|Publication number||US6920927 B2|
|Application number||US 10/429,168|
|Publication date||Jul 26, 2005|
|Filing date||May 2, 2003|
|Priority date||May 2, 2003|
|Also published as||CA2465936A1, CA2465936C, CA2664979A1, CA2664979C, US20040216893|
|Publication number||10429168, 429168, US 6920927 B2, US 6920927B2, US-B2-6920927, US6920927 B2, US6920927B2|
|Inventors||David E. Hirth|
|Original Assignee||Weatherford/Lamb, Inc.|
|Export Citation||BiBTeX, EndNote, RefMan|
|Patent Citations (12), Non-Patent Citations (1), Referenced by (12), Classifications (9), Legal Events (4)|
|External Links: USPTO, USPTO Assignment, Espacenet|
The present invention generally relates to down-hole tools used in oil and gas wells, and more particularly relates to anchoring devices for use with down-hole tools.
Anchoring devices are commonly used in oil and gas wellbores to anchor down-hole tools—such as packers or bridge plugs—to a string of casing that lines the wellbore. Many such tools require anchoring devices that are able to resist axial movement with respect to the wellbore when an axial load is applied.
The most common type of anchor device is the slip and cone assembly. The cone is comprised of a tube or bar with a cone shaped outer surface (or flats, or angles milled at an angle with respect to the cone's longitudinal axis). The slip is designed with a gripping profile on its exterior surface to engage the inner diameter of the casing, and has a conical (or tapered flat, or angled) surface on its interior that is designed to mate with the cone.
While existing slip and cone assemblies have generally proven to be reliable anchoring devices, characteristics of conventional slip and cone assemblies limit their versatility in actual down-hole environments. For example, conventional slip and cone arrangements transfer load by changing the axial force applied into a combination of axial and radial forces that are transmitted into the casing. The percentage of axial and radial forces applied is dependent upon cone angle and slip-to-cone friction; when high axial loads are applied, the radial force component can exceed the hoop strength of the casing, consequently damaging the casing. Furthermore, the cone may collapse inward below its original diameter and impede function of the down-hole tool (or restrict the passage of items or fluid through the bore). Thus, there is a need in the art for an anchor device that does not damage the casing and can resist cone collapse when subjected to radial force.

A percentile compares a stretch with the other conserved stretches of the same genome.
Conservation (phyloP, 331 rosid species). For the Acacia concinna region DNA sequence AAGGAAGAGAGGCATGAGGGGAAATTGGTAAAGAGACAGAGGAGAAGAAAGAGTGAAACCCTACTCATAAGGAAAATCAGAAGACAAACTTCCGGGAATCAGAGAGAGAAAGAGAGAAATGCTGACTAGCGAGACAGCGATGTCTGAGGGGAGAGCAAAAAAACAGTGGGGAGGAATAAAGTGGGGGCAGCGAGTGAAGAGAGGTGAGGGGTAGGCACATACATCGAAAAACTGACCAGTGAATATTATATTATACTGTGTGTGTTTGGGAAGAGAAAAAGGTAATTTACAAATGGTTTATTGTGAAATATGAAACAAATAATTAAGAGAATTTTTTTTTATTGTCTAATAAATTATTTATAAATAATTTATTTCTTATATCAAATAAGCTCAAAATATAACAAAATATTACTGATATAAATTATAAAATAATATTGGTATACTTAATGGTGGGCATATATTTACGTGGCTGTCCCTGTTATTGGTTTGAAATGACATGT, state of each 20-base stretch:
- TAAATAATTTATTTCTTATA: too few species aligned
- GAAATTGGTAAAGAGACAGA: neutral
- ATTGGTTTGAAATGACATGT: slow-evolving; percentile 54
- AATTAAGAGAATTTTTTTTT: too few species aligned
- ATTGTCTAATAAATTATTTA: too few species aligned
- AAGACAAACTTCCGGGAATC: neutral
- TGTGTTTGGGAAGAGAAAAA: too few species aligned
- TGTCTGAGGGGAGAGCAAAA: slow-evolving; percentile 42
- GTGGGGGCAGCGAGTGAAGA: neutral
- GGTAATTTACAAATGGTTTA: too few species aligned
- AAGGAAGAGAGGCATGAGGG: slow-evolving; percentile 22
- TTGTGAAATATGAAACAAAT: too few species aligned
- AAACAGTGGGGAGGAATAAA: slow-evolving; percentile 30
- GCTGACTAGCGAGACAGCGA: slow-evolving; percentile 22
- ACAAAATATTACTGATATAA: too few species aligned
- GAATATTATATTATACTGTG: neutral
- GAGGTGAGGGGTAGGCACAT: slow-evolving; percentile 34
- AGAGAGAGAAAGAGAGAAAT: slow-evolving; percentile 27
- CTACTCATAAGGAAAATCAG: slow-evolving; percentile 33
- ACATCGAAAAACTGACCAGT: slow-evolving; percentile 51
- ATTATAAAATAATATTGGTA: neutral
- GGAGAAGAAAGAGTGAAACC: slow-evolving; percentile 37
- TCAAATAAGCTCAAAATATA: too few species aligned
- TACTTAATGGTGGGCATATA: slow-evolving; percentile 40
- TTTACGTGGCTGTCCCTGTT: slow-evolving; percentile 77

Second, the wellbores that down-hole tools are used in are commonly lined with casing that is manufactured to A.P.I. specifications. Such casing is typically specified by: (1) a nominal outer diameter dimension, and; (2) a specific weight-per-foot. The inner diameter can vary between a minimum dimension (known as “drift diameter”) and a maximum dimension controlled by a maximum tolerance outer diameter and a minimum weight-per-foot. Thus the inner diameter range of a particular size and weight of casing made to A.P.I. specifications can be quite large. In addition, for each nominal size of casing, there are several weights available. Conventional slip and cone assemblies rely on the cone being smaller than the drift diameter of the heaviest weight casing it can be run in. The slip also starts out at a diameter less than the drift diameter of the heaviest weight casing. Therefore, current slip and cone assemblies are limited in maximum casing range to casing inner diameters that are less than the cone diameter plus twice the slip thickness. Otherwise, the slip would pass axially over the cone, and the anchor would be unable to transfer any load. Thus, for reasons of simplicity and inventory reduction, there is a need in the art for an anchoring device that covers as wide a range of casing inner diameters as possible.